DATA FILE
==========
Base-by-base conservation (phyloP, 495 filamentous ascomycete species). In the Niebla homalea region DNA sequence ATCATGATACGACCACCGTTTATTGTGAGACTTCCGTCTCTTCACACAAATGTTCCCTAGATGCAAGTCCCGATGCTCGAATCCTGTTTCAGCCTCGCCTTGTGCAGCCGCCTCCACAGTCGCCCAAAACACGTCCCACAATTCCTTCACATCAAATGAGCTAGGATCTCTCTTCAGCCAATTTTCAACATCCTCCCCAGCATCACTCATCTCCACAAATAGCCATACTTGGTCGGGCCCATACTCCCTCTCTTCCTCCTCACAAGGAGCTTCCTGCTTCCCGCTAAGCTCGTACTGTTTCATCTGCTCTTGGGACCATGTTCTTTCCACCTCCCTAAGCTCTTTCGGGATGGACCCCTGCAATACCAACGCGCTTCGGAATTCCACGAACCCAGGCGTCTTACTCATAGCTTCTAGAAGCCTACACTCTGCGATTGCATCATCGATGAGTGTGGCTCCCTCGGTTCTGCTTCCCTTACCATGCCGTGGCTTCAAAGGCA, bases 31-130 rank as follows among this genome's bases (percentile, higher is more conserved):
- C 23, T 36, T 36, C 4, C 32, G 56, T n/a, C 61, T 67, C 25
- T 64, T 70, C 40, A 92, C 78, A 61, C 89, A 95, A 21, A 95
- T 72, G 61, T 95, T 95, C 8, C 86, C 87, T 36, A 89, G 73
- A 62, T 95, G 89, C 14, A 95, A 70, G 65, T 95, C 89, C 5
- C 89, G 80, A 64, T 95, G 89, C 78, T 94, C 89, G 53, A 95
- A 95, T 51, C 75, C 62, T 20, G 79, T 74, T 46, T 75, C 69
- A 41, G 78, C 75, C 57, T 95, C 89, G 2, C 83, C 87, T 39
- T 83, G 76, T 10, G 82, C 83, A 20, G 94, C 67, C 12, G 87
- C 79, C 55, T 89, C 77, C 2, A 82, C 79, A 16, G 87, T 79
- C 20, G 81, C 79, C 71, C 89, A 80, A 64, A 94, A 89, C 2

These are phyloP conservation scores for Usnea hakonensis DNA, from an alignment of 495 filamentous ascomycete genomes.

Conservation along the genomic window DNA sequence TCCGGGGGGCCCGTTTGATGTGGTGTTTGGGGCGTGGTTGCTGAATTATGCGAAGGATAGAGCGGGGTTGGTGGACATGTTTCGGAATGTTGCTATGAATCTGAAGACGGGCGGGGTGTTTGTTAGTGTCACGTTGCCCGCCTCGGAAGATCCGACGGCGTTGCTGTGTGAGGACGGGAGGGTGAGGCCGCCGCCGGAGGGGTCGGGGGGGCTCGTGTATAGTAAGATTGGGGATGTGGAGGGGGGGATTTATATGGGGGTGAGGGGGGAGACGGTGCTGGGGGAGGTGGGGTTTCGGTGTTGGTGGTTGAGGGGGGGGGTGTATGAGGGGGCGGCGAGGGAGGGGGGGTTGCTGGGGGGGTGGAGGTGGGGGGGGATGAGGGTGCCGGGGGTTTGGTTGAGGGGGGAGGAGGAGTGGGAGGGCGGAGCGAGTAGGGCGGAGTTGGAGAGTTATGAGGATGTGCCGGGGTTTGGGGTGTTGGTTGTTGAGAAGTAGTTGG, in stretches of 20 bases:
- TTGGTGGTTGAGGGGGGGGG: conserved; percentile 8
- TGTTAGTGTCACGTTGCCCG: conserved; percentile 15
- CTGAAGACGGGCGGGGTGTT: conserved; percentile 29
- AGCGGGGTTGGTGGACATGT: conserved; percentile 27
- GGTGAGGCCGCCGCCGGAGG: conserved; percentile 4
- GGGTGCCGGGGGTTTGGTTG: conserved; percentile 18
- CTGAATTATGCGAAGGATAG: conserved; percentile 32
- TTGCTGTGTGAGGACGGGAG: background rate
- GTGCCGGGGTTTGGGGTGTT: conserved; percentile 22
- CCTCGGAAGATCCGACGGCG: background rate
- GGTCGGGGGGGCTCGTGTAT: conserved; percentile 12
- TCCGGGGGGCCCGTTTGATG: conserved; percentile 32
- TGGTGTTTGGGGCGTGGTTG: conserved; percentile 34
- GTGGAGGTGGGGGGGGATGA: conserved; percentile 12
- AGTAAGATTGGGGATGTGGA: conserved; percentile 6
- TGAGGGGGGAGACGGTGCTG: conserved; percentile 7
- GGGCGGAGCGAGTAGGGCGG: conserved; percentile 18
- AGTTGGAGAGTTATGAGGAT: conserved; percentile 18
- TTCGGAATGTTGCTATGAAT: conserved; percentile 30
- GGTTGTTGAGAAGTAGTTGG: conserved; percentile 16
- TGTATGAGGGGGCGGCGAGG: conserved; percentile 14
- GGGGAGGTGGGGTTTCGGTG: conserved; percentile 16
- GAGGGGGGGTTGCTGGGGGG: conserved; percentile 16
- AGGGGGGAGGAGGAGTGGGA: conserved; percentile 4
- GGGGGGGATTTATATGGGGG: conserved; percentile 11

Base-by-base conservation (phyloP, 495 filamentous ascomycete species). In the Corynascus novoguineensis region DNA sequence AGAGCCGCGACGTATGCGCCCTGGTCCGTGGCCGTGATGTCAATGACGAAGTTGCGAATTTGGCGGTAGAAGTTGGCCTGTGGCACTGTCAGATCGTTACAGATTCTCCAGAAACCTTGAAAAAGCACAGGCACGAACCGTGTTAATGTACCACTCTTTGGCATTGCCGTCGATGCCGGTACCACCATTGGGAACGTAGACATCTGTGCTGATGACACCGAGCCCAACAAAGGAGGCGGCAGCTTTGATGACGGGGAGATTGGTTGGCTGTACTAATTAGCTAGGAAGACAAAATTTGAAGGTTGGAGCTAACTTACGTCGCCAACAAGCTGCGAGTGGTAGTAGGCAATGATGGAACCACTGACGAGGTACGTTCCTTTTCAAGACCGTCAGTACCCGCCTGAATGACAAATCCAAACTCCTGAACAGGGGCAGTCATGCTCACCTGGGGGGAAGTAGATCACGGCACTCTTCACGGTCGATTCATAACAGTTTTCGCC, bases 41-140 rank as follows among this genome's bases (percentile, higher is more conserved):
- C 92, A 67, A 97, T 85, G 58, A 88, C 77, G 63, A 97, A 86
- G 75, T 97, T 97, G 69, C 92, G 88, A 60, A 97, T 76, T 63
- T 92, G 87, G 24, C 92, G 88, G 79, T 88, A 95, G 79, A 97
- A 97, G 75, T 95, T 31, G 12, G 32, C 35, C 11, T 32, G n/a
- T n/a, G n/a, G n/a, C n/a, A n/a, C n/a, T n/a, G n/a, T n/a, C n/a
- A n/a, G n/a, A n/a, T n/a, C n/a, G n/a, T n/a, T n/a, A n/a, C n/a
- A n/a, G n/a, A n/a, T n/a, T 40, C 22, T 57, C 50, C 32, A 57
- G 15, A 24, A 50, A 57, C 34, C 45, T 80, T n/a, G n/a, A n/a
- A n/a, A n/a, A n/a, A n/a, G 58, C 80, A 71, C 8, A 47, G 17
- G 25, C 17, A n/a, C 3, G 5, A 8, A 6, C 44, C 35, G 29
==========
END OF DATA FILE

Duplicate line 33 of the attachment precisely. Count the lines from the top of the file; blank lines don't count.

- GGTTGTTGAGAAGTAGTTGG: conserved; percentile 16